Advice for the 2013 Class of 30Under30


Ruthanne Terrero
Vice President—Content/Editorial Director, Ruthanne Terrero

Now in its sixth year, Travel Agent magazine’s annual 30Under30 issue has celebrated a collective 190 young professionals who have joined the travel advisor community since 2008. This group has become quite a presence in the industry, bringing a fresh perspective to travel consulting as well as a boatload of enthusiasm and energy. In this issue, we welcome our newest “class” of 30Under30 members. While many of them have been in their new careers for a few years already, I thought I’d offer some advice.

Stay enthused: You’ve actually nabbed your dream job at a very early age—congratulations. You’ve let yourself in for a very satisfying career of creating remarkable experiences and memories for other people. Always remember that this is your end goal, even on those days when you may have to reschedule travel itineraries that have been interrupted by weather or world events. 

Stay creative: If you’ve looked around and realized that you have ideas for selling travel that you’re not seeing implemented anywhere else, push forward. This industry welcomes entrepreneurialism. If you have a better way of marketing to get new clients or a fresh approach to crafting itineraries that you haven’t seen before, go for it.

Get a mentor: We talk about celebrating the newcomers to the travel industry but there are some pretty brilliant folks around you who have been in the business for decades. They’ve seen it all and know the pitfalls that can occur when communication with a client isn’t clear and they know how easily a trip can be ruined by simple errors on your end. Learn from them. 

Enjoy the travel but...: You may find yourselves having a number of opportunities to travel on familiarization trips, especially if you have impressed the hosts of prior trips. It might be tempting to take everything that’s offered, but remember, you’re running a business and you need to be able to give your full attention to your clients’ trips. Also remember that when you’re on a fam, you’re still on business and you’re representing your personal brand as well as your agency’s, so make a good impression.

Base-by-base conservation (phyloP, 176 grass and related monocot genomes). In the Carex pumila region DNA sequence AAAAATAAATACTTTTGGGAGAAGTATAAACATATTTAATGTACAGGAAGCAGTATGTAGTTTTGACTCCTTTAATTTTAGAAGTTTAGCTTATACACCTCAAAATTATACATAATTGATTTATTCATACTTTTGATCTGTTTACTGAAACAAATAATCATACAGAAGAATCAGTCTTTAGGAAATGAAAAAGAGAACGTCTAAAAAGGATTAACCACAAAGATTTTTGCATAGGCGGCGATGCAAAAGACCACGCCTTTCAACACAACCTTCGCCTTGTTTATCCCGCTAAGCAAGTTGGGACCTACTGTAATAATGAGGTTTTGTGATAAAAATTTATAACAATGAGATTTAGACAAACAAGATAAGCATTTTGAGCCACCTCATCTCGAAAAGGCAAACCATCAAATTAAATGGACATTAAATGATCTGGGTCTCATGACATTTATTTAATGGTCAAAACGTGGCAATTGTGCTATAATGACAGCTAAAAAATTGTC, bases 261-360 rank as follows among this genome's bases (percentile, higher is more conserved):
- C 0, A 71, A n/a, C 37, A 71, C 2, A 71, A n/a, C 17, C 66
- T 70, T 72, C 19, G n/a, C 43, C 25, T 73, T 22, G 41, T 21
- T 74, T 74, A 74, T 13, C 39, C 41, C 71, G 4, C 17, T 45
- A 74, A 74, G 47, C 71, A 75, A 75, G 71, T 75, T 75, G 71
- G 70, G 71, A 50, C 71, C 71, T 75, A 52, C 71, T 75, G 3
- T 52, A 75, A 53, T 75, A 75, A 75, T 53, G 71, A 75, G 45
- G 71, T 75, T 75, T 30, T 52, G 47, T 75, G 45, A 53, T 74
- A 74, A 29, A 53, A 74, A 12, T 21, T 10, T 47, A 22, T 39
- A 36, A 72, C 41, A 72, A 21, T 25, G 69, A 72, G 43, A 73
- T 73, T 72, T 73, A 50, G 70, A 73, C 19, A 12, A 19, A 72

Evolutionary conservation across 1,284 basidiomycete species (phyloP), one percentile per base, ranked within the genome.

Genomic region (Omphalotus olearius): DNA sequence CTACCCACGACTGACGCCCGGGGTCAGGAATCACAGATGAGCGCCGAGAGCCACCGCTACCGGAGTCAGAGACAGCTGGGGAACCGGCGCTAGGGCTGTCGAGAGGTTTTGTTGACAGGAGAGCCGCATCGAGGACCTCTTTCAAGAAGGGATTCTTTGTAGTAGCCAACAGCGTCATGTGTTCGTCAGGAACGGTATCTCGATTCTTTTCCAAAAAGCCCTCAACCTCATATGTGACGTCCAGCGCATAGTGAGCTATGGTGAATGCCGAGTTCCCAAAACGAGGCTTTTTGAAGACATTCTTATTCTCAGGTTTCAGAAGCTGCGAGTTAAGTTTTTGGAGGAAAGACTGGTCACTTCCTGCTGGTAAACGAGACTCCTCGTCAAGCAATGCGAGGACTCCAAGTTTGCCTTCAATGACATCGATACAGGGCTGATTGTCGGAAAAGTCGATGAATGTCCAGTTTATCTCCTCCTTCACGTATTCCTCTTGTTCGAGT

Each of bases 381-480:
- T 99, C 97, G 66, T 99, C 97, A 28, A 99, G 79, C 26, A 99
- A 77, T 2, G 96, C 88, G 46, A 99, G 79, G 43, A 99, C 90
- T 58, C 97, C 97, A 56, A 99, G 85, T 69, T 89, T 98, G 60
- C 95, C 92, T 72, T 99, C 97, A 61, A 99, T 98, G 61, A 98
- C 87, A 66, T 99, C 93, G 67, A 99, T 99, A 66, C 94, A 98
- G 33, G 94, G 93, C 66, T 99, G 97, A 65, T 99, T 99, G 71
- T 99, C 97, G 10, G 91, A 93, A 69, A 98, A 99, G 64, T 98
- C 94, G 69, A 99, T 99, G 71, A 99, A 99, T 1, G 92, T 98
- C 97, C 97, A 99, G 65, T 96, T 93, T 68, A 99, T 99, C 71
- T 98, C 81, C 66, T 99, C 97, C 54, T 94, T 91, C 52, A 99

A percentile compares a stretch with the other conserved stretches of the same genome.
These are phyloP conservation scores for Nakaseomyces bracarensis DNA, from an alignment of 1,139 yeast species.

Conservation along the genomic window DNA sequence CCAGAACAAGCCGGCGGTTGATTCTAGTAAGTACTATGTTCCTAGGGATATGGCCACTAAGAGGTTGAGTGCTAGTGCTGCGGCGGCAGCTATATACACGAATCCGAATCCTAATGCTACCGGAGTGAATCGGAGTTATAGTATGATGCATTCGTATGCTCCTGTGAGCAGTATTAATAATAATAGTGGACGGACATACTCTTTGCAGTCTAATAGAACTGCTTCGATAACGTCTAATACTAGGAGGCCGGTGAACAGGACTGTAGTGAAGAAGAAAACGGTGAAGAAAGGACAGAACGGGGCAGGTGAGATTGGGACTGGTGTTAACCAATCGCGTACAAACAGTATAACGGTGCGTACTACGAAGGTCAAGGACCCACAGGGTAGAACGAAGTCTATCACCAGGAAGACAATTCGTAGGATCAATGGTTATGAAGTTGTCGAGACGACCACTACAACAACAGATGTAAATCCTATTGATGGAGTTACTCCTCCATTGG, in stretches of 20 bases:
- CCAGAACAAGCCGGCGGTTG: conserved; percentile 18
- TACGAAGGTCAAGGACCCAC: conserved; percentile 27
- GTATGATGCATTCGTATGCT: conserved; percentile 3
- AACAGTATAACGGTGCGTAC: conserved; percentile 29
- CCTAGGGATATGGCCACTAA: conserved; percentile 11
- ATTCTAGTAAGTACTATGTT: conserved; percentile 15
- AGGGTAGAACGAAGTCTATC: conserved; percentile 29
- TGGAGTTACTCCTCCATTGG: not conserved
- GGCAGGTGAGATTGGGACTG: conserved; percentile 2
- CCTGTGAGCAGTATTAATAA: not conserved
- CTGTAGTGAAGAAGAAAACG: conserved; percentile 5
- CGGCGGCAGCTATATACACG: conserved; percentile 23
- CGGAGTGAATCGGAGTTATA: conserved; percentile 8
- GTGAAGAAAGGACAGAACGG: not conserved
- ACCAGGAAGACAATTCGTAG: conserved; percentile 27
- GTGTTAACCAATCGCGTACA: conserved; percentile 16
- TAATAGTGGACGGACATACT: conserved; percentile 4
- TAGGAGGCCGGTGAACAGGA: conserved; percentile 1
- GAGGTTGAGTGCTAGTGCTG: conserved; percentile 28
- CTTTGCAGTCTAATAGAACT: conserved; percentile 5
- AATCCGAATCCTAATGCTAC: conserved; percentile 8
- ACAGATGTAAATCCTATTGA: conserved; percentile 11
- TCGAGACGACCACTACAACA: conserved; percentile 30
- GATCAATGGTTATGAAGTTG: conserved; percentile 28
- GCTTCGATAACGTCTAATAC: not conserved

Do travel to learn: You need to see the world for your job, so make every effort to see the latest hotels and to learn all about as many destinations as possible. Your clients want to know that you are familiar with what you’re pitching to them. Select those opportunities that will make the most of your time and give you plenty of knowledge and passion that you can take home and translate into sales.

Be kind and respectful to suppliers: These are the folks who will help you at your most desperate moment, like when your top client decides on December 15 that they do want to get away for Christmas week. Do you have a relationship with suppliers that will enable you to pick up the phone and ask for assistance? Or will you realize you’ve burned so many bridges by being overly demanding that it’s unlikely anyone will go out of their way for you?

Learn from each other: You may feel at times you’re the youngest person in the room when you attend industry functions, but there are many of you out there. Find each other and share best practices and tips on things to watch for. Travel Agent hosts a Young Leaders Conference just prior to Luxury Travel Exchange International and the group has an active Facebook page. Contact the other members of this year’s 30Under30 class and introduce yourself to get a conversation going.